Spring Ahead with These Tips for Shrugging off the Winter Blues While Getting Some Sleep
We’re coming out of the winter doldrums, and it feels great. The sun is shining again, the ice is melting, and the animals are finally coming out of hibernation. In a ton of ways, it might feel like you’re coming out of hibernation too. Seasonal Affective Disorder is real, and it affects a huge section of the population. You’re probably thinking that winter is the best time to sleep, but it turns out that this isn’t true. Seasonal Affective Disorder takes many forms, not the least of which is insomnia.
While it’s true that some SAD sufferers sleep too much, usually because of depression, just as often it can manifest in sleepless nights. The lack of activities and sunlight form a potent combination that can lead to anxiety and another night of tossing and turning under the covers. We thought we’d put together a handy guide that can help get your spring sleep schedule back in shape, just in time for the changing weather.
Get Outside: Vitamin D will Help You Sleep
Seasonal Affective Disorders’ biggest culprit is the fact that you aren’t getting enough vitamin D, which is UV light that is absorbed through the skin. While a lot of UV light is bad for you (linked to skin cancer, melanomas, and other issues), a little is actually a requirement. While there are some expensive UV lights you can buy or supplements you can take, by far the most effective way to get vitamin D is to get outside and get it from the source, the sun.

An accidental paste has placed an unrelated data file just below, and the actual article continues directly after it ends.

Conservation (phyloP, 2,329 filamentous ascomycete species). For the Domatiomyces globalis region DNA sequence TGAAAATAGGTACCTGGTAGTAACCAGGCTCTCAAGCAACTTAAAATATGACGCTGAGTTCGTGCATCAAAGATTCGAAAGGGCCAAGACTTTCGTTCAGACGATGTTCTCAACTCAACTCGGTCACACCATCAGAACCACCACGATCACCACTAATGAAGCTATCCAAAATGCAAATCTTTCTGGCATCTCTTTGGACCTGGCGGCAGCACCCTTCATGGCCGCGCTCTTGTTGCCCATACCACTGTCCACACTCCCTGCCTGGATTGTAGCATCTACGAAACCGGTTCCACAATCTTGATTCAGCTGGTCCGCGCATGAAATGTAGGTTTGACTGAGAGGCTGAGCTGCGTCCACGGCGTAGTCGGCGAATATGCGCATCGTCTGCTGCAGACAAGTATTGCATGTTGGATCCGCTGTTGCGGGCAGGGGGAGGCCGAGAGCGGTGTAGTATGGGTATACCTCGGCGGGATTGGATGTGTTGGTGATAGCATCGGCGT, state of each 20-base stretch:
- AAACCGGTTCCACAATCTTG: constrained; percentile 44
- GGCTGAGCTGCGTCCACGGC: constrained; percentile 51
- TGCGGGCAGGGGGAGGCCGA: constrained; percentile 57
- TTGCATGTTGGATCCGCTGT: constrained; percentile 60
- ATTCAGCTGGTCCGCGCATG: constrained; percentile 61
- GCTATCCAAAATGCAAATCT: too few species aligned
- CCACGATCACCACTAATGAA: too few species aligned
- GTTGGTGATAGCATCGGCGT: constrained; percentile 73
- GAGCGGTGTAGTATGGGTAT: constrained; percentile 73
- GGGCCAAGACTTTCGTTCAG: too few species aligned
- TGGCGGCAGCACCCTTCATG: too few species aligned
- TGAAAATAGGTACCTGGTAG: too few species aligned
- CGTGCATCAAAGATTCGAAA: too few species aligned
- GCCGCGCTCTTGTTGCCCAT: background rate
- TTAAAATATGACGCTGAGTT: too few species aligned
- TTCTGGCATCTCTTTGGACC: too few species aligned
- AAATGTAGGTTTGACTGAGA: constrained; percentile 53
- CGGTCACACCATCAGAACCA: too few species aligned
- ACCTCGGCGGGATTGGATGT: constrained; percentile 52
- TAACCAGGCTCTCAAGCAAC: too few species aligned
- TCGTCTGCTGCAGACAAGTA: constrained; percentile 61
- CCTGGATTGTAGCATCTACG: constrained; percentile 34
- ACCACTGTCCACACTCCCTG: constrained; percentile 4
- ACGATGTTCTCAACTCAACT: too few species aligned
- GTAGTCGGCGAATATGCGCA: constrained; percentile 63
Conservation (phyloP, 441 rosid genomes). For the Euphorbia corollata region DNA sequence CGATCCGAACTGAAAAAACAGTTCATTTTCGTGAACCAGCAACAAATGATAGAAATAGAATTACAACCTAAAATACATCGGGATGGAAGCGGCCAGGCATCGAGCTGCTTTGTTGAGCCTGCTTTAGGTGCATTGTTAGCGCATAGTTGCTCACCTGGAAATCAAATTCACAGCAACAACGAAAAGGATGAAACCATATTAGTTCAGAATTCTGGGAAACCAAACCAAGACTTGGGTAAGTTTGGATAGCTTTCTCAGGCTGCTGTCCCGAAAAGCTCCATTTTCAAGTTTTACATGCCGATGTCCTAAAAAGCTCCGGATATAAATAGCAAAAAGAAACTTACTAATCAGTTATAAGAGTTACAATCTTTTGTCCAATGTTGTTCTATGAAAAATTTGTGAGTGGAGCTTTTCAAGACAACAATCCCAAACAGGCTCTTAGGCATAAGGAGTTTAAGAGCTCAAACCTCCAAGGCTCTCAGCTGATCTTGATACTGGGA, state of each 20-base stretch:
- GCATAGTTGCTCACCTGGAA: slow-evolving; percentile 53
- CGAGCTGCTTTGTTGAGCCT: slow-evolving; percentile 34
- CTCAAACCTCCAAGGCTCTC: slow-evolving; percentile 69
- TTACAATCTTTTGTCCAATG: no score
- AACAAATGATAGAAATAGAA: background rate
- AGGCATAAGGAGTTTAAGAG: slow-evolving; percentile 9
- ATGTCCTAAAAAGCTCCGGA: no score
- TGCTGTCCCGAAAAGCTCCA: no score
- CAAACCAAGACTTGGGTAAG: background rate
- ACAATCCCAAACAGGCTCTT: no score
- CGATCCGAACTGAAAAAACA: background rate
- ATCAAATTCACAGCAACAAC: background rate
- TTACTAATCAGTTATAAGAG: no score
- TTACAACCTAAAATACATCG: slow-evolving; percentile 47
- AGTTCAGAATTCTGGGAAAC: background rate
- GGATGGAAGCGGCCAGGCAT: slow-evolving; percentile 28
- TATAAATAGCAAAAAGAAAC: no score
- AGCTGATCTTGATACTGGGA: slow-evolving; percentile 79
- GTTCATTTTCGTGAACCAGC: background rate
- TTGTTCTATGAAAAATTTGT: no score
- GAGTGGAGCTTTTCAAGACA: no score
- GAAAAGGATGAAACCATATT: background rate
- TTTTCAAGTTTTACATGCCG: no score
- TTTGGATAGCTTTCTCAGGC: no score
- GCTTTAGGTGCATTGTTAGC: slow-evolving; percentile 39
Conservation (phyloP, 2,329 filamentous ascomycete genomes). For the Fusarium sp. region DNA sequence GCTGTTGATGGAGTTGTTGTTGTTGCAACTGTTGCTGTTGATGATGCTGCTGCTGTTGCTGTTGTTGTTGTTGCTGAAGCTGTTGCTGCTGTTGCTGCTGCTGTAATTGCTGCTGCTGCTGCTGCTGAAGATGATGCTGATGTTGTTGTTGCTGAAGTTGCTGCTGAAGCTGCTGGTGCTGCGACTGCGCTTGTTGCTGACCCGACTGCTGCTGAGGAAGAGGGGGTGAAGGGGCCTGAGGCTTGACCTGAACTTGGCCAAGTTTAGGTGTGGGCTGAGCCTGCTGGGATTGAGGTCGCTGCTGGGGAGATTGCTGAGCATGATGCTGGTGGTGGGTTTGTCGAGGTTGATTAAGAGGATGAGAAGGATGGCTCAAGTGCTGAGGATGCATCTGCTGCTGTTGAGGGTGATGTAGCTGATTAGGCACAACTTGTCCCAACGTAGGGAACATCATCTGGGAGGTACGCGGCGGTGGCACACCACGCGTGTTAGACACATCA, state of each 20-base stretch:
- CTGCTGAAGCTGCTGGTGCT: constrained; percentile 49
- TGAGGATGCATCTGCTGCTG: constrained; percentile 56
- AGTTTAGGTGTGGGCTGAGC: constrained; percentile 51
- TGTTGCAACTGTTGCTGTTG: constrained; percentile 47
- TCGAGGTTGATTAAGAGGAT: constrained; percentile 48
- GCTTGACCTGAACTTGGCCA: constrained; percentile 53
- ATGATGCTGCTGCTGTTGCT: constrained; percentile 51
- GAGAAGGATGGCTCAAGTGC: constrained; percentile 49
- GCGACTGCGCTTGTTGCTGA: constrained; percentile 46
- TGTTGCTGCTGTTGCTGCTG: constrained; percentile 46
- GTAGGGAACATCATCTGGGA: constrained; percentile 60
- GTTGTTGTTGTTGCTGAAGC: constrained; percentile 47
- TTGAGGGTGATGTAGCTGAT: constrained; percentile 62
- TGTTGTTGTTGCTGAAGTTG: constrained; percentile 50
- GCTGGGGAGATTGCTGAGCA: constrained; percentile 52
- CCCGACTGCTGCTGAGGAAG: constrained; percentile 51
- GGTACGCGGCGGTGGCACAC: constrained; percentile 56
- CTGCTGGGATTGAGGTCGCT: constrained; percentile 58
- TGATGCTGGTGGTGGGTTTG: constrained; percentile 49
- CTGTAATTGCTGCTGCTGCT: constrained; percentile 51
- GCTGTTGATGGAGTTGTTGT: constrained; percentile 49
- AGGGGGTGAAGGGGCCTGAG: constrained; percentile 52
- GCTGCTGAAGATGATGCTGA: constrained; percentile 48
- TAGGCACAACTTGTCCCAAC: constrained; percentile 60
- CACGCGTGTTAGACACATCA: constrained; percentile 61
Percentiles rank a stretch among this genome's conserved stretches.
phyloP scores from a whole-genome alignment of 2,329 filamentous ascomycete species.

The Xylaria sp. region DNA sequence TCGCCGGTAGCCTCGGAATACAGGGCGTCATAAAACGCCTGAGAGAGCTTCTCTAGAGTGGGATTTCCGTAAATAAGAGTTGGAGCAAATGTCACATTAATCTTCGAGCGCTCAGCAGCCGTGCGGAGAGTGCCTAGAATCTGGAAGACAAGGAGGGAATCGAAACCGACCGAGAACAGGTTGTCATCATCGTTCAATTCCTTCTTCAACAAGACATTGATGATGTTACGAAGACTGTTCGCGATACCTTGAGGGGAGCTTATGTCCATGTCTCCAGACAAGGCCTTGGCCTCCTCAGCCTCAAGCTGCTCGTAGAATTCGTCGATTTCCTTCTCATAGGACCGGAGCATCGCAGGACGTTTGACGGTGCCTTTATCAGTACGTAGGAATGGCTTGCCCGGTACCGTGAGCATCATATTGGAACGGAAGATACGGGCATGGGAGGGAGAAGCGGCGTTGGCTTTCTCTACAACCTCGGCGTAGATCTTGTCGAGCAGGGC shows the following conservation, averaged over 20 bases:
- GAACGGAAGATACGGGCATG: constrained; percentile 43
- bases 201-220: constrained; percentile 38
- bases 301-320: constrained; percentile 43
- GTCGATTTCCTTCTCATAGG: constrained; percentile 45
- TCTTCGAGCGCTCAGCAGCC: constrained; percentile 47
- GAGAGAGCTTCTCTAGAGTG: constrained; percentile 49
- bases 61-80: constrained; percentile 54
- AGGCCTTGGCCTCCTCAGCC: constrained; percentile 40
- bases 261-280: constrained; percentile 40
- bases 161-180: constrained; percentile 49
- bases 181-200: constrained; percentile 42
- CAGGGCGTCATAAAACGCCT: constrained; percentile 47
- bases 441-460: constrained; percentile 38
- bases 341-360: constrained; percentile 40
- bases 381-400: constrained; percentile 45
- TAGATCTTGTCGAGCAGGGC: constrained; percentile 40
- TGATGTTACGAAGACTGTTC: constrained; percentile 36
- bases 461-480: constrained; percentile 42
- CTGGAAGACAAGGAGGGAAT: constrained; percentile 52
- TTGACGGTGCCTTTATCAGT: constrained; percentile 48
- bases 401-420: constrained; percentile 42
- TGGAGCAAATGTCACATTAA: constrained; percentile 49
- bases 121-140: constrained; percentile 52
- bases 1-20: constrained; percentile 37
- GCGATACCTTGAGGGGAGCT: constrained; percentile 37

Getting a half hour’s worth of sunlight every day is super important for your sleep schedule. It helps your body naturally produce melatonin and serotonin, both hormones that are vital to your sleep schedule. Melatonin helps you get to sleep faster, while serotonin helps regulate your sleep cycle, allowing for a maximum amount of the best sleep you can get — deep REM sleep.
Exercise More and Sleep Better
Another great springtime change is the ability to exercise more. Bike rides, runs, long walks, and swimming all come back in vogue. While it’s always a good idea to get exercise for a healthy body, being active thirty minutes a day also helps your sleep. When you exercise your body releases endorphins and serotonin. Those chemicals are sleep inducing, and given the proper cool down, will allow your body to fall asleep faster in the evening. Not only that, the added benefit of quelling anxiety is a great sleep inducer as well. If you’re feeling anxious and out of sorts, try adding some spring exercise to your routine. Losing weight can also benefit your sleep if you suffer from apnea, making it easier on your airway by reducing your cleft size.
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